The United States will also identify a brigade to serve as the nation’s land force contribution to the NATO response force, the secretary said.

“The NRF was designed to be an agile, rapidly deployable, multinational force that can respond to crises when and where necessary,” Panetta noted. “The United States has endorsed the NRF but has not made a tangible contribution due to the demands of the wars -- until now.”

A U.S. Army battalion will rotate twice a year to Europe for training, Panetta said, while two Army heavy brigades will be removed from European basing. Still, the U.S. Army presence in Europe will remain the largest anywhere in the world outside the United States, he added.

Army forces in Europe will decrease from roughly 47,000 soldiers to 37,000, defense officials said, with a total U.S. assigned troop strength in Europe of around 80,000, including Air Force, Navy and Marine troops.

Panetta said the United States would like to see European nations invest similarly in NATO’s current and future capabilities.

He cautioned against too-deep cuts under NATO’s “smart defense” initiative, aimed at combining nations’ military resources.

“Approaches like ‘smart defense’ help us spend together sensibly -- but they cannot be an excuse to cut budgets further,” the secretary said.

As the Chicago NATO summit in May approaches, he added, smart defense “should be part of a longer-term plan to invest in a NATO force for 2020 that is fully trained and equipped to respond to any threat and defend our common interests.”

The 50 nations contributing troops to the NATO-led International Security Assistance Force must maintain their mutual commitment to long-term success in Afghanistan, to the end of security transition and beyond, Panetta said.

The international community must provide enough financial support to sustain Afghan army and police forces, he said.

Panetta said even as ISAF nations work to reduce the costs of Afghan forces over time, “we cannot shortchange our commitment.”

The NATO alliance has proven its 21st-century relevance over a decade of war, the secretary said.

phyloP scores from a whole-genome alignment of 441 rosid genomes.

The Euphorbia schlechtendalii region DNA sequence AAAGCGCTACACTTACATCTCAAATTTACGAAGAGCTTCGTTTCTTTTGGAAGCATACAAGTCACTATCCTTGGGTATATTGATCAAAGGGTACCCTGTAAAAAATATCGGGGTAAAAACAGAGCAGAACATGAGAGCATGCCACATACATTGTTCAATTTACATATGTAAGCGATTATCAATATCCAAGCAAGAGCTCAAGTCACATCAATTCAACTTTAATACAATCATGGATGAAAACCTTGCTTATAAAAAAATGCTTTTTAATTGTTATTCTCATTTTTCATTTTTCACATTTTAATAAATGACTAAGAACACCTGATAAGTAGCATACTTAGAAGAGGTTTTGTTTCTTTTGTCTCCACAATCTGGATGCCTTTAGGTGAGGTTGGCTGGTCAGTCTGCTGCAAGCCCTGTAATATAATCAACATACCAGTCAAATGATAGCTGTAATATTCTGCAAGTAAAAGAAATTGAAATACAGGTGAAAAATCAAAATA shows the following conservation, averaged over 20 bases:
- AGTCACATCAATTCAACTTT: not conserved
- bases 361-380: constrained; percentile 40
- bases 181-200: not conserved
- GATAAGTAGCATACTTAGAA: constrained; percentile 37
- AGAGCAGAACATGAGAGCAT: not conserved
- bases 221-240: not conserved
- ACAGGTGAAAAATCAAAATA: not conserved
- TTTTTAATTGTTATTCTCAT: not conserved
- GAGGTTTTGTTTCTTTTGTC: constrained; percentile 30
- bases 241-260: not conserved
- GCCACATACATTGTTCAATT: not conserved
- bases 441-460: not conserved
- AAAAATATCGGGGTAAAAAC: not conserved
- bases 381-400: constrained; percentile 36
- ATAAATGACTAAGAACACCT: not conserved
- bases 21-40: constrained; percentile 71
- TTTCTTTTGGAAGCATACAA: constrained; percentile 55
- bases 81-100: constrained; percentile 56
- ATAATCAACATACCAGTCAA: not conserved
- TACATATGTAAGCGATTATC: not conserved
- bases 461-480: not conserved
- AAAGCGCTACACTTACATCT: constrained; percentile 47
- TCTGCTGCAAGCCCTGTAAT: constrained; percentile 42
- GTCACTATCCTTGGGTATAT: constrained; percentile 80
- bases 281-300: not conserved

Panetta quoted President John F. Kennedy’s remarks at the first Munich conference in 1962, highlighting Kennedy’s vision that one day the United States could partner with a revitalized Europe, “on a basis of full equality in all the great and burdensome tasks of building and defending a community of free nations."

That vision is “closer than ever” to realization, the secretary said, but emphasized NATO must remain prepared, as the United States has committed to remaining prepared, to deal with global threats as they occur.

Navy Misawa Sailors Complete Lone Sailor Snow Sculpture

By Senior Chief Mass Communication Specialist Daniel Sanford, Naval Air Facility Misawa Public Affairs

SAPPORO, Japan (NNS) -- After fours days of enduring sub-freezing temperatures and driving snow, the Navy Misawa Snow Sculpture Team completed its 'Lone Sailor' sculpture Feb. 4, just in time for the 63rd Annual Sapporo Snow Festival here.

The six-man team, comprising Sailors assigned to Naval Air Facility Misawa or one of its tenant or deployed commands, worked diligently through the week to create the sculpture from nothing more than a six-foot-by-six-foot block of compressed snow - give or take a few inches.

"The block's measurement weren't quite as advertised," said Snow Team Leader Christopher "Billy" Knox, who sketched out the intended design on graph paper prior to arriving in Sapporo. "Transferring the sketched draft of the Lone Sailor from graph paper to the block was a bit of a challenge because we had to make adjustments on the fly. But once we made compensations for its actual size, it was easy to chalk up some proportionate graphing lines."